How to Finish Your Novel Using Math

Have you ever written a short story? A long story? A novella? Now you want to write a novel? Cool, lean in real close. Listen to me as I whisper in your ear. 

**Screams incoherently**

Writing is hard. Every type of writing is hard. That 500-word flash story you wrote might have taken you a couple months to get just right. A short story could take a year or more. Sure, sometimes these things happen faster. Sometimes, everything falls into place and a story might just materialize on your computer screen and you'll find yourself three or four beers deep wondering how it got there. Just go with it. Edit it, submit it, bask in the glory. 

But that's the exception, not the rule. 

So, if it's as difficult as I mentioned above to write a piece of flash or to finish a short story, how in the world are you supposed to make the leap to writing a novel? Using my fancy abacus and doing some quick extrapolation, if writing a short story might sometimes take up to a year and a novel is, like, 30 short stories, it's probably going to take you 30 years to finish your novel. Wait, no. That's bad math. Bad, bad math. 

It won't take that long to write a novel, and you can use good math to help with motivation and prove to yourself that it's possible to finish. There are three things you need to do to allow math to write your novel for you. Math doesn't care about accolades, either. So, you can just pick that thick manuscript up, scrub Math's name off the cover, slap yours on, and you'll be all set. Ready?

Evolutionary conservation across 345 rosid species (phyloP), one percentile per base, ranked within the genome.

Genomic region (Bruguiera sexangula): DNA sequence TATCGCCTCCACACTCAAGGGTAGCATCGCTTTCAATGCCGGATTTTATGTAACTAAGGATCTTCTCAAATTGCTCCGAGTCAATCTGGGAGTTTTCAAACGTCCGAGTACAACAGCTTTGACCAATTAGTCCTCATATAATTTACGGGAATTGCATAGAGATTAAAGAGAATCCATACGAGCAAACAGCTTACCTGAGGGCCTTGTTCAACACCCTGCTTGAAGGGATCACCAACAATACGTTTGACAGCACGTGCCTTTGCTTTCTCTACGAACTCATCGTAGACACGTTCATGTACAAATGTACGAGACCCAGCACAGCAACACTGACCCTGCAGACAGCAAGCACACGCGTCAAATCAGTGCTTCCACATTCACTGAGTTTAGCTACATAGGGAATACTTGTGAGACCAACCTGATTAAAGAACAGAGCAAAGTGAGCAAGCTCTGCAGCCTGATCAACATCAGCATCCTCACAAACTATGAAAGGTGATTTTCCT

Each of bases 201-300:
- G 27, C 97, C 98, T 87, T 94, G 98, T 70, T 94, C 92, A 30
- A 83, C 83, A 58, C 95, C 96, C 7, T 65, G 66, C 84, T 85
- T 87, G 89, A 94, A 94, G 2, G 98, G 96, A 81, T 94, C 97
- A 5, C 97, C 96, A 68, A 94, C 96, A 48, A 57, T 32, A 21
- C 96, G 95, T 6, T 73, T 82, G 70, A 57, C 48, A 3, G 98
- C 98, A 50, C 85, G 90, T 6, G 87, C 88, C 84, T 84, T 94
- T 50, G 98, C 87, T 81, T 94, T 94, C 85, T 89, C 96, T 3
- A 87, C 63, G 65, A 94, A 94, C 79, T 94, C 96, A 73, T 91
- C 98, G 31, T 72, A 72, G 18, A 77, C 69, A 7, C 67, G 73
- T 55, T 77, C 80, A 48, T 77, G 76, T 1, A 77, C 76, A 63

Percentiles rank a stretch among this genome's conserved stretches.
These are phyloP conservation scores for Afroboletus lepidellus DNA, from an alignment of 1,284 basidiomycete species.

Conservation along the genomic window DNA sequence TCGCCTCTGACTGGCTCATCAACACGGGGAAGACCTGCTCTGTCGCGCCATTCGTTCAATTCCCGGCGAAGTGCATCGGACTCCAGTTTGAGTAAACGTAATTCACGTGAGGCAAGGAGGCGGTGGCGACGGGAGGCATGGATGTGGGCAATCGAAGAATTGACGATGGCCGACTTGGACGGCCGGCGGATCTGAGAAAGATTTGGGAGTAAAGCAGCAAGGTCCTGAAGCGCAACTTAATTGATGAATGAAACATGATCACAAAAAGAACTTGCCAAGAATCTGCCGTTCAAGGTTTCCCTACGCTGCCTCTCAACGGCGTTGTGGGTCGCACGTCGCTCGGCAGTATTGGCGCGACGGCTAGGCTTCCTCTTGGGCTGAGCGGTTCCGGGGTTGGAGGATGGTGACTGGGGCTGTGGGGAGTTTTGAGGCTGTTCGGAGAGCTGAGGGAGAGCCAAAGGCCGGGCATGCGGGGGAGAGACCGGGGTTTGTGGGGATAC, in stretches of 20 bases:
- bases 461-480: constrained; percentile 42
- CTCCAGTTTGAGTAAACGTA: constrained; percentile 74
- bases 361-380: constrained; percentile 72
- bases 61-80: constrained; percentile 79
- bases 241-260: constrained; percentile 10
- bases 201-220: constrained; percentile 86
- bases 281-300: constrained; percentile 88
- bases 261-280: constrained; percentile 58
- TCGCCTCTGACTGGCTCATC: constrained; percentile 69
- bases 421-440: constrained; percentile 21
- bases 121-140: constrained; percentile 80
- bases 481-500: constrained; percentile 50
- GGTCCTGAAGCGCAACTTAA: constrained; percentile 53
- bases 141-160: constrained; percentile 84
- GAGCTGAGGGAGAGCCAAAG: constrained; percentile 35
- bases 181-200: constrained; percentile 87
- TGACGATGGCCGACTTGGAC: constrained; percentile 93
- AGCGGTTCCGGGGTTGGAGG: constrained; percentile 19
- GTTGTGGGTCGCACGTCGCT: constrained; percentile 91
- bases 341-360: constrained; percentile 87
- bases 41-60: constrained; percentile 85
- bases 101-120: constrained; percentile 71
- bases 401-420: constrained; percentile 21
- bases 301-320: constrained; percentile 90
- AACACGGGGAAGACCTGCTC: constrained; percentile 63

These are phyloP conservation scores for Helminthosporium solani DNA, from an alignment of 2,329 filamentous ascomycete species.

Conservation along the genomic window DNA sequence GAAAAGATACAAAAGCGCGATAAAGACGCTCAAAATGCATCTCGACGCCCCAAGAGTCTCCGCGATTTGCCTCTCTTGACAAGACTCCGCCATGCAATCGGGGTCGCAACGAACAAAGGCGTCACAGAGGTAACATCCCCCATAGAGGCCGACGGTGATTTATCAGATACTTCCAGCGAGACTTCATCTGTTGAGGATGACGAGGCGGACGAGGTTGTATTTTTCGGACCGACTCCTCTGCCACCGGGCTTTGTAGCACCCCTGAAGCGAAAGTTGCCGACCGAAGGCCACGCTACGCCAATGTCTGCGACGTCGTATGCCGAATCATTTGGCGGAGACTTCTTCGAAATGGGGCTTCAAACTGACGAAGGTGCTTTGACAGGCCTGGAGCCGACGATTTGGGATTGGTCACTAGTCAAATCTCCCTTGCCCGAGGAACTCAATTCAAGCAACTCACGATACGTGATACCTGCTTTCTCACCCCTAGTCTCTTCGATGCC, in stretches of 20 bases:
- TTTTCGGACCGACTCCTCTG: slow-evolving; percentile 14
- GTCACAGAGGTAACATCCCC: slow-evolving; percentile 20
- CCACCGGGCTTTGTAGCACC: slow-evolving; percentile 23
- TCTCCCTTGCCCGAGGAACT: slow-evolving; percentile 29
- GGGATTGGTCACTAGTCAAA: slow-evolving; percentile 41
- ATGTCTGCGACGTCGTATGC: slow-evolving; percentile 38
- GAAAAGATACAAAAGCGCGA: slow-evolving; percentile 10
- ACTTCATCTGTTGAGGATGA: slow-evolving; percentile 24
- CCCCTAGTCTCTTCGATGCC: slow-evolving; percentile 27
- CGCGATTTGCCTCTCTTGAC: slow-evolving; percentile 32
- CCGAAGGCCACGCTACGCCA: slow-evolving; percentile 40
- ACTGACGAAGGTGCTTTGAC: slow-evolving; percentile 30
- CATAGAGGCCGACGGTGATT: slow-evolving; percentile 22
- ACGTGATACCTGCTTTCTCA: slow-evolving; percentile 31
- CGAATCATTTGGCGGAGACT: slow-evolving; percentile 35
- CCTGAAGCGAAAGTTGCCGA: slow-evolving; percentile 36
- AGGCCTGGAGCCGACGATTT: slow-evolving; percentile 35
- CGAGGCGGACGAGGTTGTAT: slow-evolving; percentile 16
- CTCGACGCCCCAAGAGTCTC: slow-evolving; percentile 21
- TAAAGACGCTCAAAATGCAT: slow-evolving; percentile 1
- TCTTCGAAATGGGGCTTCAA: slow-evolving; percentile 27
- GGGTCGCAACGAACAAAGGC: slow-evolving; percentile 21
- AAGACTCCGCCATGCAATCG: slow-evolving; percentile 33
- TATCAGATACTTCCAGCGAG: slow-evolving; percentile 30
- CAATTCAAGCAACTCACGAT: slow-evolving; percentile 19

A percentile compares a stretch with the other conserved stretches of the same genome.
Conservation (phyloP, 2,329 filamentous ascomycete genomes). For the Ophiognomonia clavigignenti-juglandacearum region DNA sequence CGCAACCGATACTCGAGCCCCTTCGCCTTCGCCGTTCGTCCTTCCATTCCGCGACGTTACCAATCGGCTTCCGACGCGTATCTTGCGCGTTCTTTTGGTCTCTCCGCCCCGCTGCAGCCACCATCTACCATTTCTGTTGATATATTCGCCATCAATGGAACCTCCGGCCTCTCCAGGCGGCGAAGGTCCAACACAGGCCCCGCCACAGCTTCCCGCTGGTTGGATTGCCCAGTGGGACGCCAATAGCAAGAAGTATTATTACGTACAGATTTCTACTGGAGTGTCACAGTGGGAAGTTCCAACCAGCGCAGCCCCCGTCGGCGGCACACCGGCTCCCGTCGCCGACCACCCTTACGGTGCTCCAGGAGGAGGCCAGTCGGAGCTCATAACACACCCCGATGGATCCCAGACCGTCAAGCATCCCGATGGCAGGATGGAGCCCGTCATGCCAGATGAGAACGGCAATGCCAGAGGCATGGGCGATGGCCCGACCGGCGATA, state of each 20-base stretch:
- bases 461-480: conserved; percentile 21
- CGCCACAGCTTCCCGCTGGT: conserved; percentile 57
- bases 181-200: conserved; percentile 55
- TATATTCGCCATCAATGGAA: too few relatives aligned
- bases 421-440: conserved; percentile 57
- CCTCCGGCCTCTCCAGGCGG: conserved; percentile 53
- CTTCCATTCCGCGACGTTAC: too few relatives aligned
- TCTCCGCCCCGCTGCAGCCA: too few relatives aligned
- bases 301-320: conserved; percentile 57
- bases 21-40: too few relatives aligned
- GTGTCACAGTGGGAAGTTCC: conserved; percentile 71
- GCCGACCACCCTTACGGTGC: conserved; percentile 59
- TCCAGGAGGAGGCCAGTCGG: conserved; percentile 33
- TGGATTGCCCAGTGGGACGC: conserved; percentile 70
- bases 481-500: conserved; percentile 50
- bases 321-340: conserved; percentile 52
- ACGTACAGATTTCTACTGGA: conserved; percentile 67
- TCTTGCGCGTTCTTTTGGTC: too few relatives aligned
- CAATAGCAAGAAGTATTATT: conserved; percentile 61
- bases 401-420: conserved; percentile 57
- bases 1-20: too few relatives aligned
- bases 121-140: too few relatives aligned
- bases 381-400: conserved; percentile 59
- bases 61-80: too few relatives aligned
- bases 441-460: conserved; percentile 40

As much as we writers like to chant the mantra of "write every day," it's not realistic or necessary.

Understand the Target

Listen, word goals are usually bullshit. When you're coming up with a story, your subconscious is not doing so with a total number of words in mind. All you know is some stuff is supposed to happen and you're supposed to write it. But when it comes to finishing a novel that can be published, you do sort of have to hit some targets based on the type of story you're writing. There are no hard and fast rules for this, but there are some good guidelines out there that will help you understand the word count for novels in different genre categories. 

You can find a few good examples of the guidelines for word counts here: 

Writer's Digest Guide
he Write Practice Guide

I tend to like the guidelines Blake Atwood wrote for TheWriteLife, though. They look like this: